Commented Jan 5, 2019 at 14:46
  • 1
    :) I could not find my quote of you in your answer but I had picked it from your comment, thus the sin is already attenuated as comments are more volatile :)
    – user4686
    Commented Jan 5, 2019 at 14:53

I had the same problem recently:

scrartcl Error: undefined old font command `\bf'.

After some investigations, I found this on the tug.org web site:


It allows to recover all "old" TeX commands we all like...

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    It allows, but you shouldn't. The class you are using does not provide them on purpose, because they are obsolete. You really should change to the proper font change commands. Besides, the question does not ask how to get the commands, to your answer misses the point a little. Commented Jan 5, 2019 at 11:22
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    see my comment to OP
    – user4686
    Commented Jan 5, 2019 at 11:45
  • 1
    Sorry I wanted to answer to tex.stackexchange.com/questions/346870/… that has been redirected to this question as a duplicate. So it may seems a little bit away from the original question, but it is the only way to answer to the other one (since as a duplicate, its answers are closed...)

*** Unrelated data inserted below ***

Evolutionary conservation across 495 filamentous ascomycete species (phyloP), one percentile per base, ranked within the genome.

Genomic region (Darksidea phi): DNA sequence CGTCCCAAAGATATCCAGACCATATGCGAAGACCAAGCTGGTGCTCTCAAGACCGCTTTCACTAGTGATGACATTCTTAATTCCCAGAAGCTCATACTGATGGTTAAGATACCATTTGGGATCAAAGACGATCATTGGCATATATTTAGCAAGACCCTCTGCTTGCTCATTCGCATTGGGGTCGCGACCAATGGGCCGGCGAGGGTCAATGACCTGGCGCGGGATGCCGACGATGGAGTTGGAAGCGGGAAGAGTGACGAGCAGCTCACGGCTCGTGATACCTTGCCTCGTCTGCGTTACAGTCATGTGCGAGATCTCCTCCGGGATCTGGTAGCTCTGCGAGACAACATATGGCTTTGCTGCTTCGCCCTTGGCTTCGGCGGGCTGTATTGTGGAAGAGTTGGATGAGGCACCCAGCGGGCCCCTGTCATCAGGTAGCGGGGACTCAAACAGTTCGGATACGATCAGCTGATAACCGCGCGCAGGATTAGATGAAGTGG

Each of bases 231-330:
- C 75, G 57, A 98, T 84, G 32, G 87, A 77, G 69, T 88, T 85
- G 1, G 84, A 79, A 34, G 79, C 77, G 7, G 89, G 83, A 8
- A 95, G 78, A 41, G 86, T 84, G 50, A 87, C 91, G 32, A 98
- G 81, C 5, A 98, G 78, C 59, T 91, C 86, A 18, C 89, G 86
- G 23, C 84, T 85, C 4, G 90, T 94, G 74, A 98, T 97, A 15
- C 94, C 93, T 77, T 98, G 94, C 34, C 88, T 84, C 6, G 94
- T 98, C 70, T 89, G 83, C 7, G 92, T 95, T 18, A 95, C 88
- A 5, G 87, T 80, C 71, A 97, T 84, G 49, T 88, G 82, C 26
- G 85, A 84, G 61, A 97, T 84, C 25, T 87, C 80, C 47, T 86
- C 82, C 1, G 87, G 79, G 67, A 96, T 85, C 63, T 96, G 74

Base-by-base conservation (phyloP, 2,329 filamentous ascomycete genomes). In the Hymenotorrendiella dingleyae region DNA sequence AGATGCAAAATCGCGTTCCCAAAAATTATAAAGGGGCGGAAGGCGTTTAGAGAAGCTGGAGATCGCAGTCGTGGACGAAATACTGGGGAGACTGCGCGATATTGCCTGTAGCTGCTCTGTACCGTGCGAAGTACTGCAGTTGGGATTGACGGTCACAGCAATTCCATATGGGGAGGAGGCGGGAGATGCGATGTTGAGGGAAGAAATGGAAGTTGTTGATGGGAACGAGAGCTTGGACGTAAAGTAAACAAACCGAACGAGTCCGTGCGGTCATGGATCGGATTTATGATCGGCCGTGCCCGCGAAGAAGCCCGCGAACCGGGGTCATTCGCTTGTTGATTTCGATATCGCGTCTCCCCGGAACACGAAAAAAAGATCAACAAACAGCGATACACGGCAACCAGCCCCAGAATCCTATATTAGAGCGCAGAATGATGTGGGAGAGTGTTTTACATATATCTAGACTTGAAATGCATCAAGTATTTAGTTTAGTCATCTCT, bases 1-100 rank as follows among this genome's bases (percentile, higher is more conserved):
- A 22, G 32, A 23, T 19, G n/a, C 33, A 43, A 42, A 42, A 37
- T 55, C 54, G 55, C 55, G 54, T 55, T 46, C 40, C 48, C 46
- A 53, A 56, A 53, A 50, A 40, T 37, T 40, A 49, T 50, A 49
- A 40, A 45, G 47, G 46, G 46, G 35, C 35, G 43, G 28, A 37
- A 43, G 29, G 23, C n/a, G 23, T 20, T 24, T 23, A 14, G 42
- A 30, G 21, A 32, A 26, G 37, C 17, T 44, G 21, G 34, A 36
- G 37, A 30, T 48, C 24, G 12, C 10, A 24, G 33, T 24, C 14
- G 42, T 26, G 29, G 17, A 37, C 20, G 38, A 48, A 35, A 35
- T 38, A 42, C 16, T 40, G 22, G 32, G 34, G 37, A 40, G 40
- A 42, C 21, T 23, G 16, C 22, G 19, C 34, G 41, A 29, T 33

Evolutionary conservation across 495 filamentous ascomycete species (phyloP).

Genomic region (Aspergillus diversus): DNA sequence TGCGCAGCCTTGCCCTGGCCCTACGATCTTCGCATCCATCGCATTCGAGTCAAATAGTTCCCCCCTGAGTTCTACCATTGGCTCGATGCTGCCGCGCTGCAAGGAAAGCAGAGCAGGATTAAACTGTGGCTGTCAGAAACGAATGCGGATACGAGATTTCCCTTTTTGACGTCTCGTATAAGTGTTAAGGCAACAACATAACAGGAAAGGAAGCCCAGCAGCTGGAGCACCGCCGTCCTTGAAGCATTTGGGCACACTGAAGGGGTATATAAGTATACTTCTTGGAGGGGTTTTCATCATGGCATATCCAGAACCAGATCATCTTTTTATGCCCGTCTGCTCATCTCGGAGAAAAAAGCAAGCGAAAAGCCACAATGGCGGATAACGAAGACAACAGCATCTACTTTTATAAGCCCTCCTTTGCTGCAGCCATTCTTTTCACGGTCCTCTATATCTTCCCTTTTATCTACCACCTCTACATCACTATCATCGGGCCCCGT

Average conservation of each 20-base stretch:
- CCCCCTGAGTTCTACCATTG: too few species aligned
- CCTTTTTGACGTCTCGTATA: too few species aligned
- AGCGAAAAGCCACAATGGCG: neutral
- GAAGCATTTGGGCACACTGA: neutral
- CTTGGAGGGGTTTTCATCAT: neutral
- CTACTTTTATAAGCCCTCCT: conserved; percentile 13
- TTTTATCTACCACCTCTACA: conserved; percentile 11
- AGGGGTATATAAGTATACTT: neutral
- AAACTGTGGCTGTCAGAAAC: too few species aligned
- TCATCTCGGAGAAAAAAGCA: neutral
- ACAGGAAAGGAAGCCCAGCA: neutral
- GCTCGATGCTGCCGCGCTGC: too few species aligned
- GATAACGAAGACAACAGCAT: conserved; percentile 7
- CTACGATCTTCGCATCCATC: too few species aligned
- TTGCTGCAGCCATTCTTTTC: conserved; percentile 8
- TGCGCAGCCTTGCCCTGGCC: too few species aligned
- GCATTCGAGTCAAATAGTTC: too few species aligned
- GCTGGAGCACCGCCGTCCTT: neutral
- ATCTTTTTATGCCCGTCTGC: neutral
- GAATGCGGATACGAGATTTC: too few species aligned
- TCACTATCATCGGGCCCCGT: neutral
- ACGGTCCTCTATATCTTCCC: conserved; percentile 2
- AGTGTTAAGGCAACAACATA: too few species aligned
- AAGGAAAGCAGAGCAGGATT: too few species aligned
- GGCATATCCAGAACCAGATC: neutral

– lehalle
    Commented Jan 5, 2019 at 11:48
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    This does not answer the question. The question is whether there are plans to reintegrate the old TeX commands into LaTeX… You could have left a comment below David Carlisle's answer linking to that TUG site.
    – TeXnician
    Commented Jan 5, 2019 at 12:27
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    @TeXnician, Phelype Pleinik: The question is "Will two-letter font style commands ever be resurrected in LaTeX?". This answer is basically like "Yes, using these lines of code". Therefore this counts as an answer. Maybe not spot-on, but I really see other LaTeX users which come here and find this useful. Thats what this site is about! If you don't like it, feel free to use your right of downvoting. There is no need to flag this as "not an answer". Even bad answers are answers, and this one is not even THAT bad, just not very recommendable, which can be and already has been stated in a comment! Commented Jan 17, 2019 at 9:43